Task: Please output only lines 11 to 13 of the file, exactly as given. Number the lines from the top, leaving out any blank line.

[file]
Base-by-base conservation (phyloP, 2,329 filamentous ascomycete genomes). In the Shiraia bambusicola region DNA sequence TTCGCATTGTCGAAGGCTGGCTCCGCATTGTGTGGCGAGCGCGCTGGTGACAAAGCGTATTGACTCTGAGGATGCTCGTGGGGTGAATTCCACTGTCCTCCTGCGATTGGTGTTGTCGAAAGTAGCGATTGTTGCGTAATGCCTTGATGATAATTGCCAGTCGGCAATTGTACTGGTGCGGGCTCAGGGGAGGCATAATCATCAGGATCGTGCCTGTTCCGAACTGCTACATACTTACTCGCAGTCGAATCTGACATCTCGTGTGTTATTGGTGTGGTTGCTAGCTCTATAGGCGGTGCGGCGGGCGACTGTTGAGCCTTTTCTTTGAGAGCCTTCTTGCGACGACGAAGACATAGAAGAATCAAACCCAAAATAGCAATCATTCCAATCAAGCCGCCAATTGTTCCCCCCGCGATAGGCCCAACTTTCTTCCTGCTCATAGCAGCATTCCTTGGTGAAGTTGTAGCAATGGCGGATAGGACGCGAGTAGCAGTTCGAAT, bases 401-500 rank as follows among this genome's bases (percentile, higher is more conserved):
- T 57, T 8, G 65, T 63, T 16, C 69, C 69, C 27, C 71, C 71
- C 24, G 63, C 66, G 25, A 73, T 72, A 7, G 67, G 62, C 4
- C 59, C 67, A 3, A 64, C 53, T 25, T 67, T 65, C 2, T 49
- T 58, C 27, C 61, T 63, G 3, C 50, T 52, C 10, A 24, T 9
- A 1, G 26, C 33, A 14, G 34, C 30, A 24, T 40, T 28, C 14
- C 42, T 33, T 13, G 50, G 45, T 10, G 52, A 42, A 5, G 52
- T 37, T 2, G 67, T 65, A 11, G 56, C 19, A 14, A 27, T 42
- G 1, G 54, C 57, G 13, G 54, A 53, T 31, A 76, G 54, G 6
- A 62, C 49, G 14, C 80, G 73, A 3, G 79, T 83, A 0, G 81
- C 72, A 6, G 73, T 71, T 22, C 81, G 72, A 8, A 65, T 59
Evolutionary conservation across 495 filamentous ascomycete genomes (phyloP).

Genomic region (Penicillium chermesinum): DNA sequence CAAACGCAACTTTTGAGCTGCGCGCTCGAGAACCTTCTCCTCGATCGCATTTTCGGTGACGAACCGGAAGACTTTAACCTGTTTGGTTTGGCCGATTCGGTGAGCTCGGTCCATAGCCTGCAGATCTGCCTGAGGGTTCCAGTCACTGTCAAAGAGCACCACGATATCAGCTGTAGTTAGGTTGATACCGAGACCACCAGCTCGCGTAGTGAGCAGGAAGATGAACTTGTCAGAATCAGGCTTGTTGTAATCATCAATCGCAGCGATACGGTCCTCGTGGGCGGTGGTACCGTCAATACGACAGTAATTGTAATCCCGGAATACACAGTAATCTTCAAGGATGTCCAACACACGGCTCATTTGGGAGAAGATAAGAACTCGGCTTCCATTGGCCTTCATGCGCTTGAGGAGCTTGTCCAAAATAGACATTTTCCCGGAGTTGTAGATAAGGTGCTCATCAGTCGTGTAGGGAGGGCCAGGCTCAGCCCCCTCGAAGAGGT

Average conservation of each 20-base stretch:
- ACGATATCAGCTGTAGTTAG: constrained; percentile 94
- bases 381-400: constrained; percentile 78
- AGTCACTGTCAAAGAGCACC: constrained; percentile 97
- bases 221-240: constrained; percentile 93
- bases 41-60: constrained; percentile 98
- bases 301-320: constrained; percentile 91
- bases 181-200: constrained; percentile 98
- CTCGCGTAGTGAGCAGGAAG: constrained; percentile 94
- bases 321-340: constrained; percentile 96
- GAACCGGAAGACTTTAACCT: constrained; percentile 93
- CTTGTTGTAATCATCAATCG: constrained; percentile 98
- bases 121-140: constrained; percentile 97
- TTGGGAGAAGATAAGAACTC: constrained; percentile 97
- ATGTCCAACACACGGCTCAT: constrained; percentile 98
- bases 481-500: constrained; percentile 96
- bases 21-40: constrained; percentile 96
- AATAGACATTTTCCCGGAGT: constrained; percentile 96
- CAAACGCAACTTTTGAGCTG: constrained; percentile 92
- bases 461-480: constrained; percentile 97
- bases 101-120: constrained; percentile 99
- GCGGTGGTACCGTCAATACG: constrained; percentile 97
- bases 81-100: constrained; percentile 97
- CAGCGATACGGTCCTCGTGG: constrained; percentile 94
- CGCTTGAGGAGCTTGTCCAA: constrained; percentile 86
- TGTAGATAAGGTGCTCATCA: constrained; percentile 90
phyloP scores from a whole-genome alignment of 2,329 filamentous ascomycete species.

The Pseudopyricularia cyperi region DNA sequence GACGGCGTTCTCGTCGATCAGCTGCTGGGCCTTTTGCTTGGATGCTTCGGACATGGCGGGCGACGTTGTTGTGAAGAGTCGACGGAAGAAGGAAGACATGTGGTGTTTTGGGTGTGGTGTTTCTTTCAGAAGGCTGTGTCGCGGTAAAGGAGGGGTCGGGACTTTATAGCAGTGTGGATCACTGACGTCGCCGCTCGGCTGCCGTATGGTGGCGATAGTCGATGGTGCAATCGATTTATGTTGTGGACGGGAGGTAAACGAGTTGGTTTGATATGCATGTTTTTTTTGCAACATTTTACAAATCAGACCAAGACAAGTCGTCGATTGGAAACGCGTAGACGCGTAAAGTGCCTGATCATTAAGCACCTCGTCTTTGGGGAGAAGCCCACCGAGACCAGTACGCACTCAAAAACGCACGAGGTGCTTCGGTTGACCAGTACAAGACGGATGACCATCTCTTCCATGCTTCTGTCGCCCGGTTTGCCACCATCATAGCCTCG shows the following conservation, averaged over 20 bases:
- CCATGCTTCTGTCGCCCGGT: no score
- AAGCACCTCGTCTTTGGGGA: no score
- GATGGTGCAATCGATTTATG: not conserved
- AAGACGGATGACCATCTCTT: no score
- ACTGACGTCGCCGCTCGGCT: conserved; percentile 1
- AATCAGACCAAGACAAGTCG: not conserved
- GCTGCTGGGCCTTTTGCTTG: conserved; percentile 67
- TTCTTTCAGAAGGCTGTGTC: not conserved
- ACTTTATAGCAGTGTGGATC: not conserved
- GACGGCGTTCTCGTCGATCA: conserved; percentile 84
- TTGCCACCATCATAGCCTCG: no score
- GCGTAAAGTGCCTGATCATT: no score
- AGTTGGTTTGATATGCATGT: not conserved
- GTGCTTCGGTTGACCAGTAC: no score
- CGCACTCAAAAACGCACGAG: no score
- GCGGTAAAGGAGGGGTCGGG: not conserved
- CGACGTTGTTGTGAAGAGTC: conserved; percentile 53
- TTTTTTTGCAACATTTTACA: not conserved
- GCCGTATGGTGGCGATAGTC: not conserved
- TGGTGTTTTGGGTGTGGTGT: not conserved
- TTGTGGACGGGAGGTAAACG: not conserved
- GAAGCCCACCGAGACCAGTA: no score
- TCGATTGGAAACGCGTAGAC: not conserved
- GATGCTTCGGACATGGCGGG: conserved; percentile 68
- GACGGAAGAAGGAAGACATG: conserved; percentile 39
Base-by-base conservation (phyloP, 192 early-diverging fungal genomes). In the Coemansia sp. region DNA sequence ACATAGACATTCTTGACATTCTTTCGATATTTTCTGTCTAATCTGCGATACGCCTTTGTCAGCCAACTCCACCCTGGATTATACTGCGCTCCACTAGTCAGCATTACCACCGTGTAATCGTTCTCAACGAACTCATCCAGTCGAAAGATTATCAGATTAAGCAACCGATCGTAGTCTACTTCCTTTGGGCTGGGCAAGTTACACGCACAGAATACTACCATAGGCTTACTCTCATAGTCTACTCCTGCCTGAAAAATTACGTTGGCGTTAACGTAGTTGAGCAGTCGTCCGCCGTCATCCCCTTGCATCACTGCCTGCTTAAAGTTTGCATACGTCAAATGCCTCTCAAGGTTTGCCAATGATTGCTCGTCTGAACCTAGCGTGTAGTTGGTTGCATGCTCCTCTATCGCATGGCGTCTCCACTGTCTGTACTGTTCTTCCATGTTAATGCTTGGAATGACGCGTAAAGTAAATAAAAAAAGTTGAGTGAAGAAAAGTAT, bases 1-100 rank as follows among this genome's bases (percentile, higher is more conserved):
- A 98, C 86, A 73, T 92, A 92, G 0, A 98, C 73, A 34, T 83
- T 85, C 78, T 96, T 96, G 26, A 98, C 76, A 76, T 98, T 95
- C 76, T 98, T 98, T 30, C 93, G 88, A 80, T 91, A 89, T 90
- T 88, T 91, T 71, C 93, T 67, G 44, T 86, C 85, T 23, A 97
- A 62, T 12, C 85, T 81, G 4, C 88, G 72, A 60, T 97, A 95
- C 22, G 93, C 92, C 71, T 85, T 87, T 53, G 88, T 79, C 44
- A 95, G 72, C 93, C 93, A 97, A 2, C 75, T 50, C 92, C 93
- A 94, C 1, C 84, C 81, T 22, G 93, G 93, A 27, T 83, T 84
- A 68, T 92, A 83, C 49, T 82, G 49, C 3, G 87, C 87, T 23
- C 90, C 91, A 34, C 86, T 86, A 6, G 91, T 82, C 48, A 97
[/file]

- C 72, A 6, G 73, T 71, T 22, C 81, G 72, A 8, A 65, T 59
Evolutionary conservation across 495 filamentous ascomycete genomes (phyloP).

Genomic region (Penicillium chermesinum): DNA sequence CAAACGCAACTTTTGAGCTGCGCGCTCGAGAACCTTCTCCTCGATCGCATTTTCGGTGACGAACCGGAAGACTTTAACCTGTTTGGTTTGGCCGATTCGGTGAGCTCGGTCCATAGCCTGCAGATCTGCCTGAGGGTTCCAGTCACTGTCAAAGAGCACCACGATATCAGCTGTAGTTAGGTTGATACCGAGACCACCAGCTCGCGTAGTGAGCAGGAAGATGAACTTGTCAGAATCAGGCTTGTTGTAATCATCAATCGCAGCGATACGGTCCTCGTGGGCGGTGGTACCGTCAATACGACAGTAATTGTAATCCCGGAATACACAGTAATCTTCAAGGATGTCCAACACACGGCTCATTTGGGAGAAGATAAGAACTCGGCTTCCATTGGCCTTCATGCGCTTGAGGAGCTTGTCCAAAATAGACATTTTCCCGGAGTTGTAGATAAGGTGCTCATCAGTCGTGTAGGGAGGGCCAGGCTCAGCCCCCTCGAAGAGGT